[Varsha Singh is a fifth-year law student and contributing editor at robos of Tech Law and Policy, a platform for marginalized genders in the technology law and policy field. This essay is part of an ongoing collaboration between r – TLP and the NALSAR Tech Law Forum Blog and is the third post in the series. Previous entries can be found here.]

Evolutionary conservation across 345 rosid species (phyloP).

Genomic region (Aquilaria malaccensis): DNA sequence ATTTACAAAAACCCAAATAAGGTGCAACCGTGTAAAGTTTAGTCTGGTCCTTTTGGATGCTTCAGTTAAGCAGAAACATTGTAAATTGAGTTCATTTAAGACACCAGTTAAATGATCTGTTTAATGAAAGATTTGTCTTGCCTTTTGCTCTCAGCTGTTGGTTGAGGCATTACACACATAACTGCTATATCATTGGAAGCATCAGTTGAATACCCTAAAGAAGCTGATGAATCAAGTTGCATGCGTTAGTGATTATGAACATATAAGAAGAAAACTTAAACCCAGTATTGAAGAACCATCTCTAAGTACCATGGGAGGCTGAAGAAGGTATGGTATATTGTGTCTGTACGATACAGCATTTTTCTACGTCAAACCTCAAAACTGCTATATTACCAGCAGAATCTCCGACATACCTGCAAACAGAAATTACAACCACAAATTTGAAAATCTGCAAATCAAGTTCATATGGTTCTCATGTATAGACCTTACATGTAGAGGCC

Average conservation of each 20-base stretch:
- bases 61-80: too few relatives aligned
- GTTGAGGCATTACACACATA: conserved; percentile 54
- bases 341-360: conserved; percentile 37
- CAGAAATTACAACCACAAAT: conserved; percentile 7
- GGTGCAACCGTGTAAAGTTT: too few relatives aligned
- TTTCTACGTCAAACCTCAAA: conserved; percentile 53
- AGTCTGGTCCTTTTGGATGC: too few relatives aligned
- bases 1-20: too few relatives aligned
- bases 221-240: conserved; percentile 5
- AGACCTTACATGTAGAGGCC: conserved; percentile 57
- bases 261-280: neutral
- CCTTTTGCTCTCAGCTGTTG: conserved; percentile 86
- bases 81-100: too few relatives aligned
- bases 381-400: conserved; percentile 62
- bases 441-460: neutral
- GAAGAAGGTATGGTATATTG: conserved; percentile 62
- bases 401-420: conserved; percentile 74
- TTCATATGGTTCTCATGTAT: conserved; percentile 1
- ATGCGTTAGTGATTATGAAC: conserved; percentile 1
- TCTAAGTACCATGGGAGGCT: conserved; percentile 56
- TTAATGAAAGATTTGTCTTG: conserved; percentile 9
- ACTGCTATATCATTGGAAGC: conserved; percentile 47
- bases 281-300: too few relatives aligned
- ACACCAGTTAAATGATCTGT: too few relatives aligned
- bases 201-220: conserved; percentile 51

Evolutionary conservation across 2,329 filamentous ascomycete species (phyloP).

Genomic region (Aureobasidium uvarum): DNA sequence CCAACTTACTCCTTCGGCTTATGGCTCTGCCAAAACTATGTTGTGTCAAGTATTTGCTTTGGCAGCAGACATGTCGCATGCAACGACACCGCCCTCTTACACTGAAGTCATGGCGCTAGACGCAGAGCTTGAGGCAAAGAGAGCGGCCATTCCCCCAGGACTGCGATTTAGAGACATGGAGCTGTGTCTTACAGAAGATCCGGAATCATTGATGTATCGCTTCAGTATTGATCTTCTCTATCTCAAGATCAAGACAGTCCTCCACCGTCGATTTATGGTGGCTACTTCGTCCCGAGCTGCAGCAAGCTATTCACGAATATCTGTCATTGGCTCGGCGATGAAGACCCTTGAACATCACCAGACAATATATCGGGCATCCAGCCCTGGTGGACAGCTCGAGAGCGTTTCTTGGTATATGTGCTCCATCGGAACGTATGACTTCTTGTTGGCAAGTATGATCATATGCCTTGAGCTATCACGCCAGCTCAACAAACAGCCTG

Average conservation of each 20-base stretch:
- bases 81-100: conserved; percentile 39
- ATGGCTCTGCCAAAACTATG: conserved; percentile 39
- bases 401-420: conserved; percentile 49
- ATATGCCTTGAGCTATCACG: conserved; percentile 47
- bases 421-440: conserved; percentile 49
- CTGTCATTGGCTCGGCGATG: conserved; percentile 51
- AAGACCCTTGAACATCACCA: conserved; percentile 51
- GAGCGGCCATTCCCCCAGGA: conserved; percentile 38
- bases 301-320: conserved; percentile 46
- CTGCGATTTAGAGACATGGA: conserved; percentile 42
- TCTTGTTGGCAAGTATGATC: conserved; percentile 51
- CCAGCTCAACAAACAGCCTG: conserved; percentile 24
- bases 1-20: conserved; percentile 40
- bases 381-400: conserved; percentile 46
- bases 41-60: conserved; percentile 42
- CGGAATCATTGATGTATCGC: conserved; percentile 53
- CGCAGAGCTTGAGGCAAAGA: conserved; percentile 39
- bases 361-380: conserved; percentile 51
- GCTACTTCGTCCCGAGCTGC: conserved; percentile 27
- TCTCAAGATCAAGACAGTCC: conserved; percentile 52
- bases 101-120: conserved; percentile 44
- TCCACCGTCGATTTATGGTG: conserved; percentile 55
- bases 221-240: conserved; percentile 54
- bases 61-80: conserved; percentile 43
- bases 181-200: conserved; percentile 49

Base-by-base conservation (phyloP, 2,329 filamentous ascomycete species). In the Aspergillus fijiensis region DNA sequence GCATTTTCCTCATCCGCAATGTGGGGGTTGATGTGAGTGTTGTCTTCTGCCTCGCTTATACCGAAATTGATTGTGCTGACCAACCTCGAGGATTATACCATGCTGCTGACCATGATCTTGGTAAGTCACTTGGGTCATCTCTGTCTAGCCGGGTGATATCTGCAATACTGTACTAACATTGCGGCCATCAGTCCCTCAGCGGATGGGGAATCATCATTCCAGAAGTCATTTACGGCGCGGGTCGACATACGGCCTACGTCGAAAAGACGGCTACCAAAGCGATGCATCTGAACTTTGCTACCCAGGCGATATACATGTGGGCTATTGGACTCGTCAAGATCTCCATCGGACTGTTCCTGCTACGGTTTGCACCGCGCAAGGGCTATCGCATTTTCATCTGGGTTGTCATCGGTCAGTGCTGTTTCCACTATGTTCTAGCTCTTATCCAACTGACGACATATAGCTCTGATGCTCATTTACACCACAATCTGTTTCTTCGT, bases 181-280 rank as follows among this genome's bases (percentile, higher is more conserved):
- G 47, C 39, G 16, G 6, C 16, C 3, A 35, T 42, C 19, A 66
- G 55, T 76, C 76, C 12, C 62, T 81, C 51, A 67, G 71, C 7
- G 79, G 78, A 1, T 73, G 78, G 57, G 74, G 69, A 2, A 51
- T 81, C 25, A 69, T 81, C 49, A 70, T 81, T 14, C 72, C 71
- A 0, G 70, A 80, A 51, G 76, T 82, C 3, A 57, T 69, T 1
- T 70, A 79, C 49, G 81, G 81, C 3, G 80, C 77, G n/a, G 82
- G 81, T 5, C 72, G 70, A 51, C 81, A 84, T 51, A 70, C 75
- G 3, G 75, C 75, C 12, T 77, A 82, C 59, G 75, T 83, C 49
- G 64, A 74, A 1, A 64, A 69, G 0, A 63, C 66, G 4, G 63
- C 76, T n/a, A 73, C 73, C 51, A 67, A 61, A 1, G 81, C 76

We live an increasingly online everyday life. Today, internet platforms are at the helm of conversations, dominating interactions and impacting relationships between social actors. These platforms’ power and control play a role in furthering fundamental values such as the right to communication and access to knowledge and information. Policies that govern this control, both at self-regulatory and state levels, should ensure the protection of such rights and freedoms while ensuring that users can reap these platforms’ benefits. The Ministry of Electronics and Information Technology recently published Information Technology (Intermediary Guidelines and Digital Media Ethics Code) Rules, 2021 to regulate intermediaries. While these guidelines adversely affect users’ rights and freedoms in general, the adverse effect is amplified manifold when it comes to marginalised genders, especially in light of India’s socio-political and cultural contexts.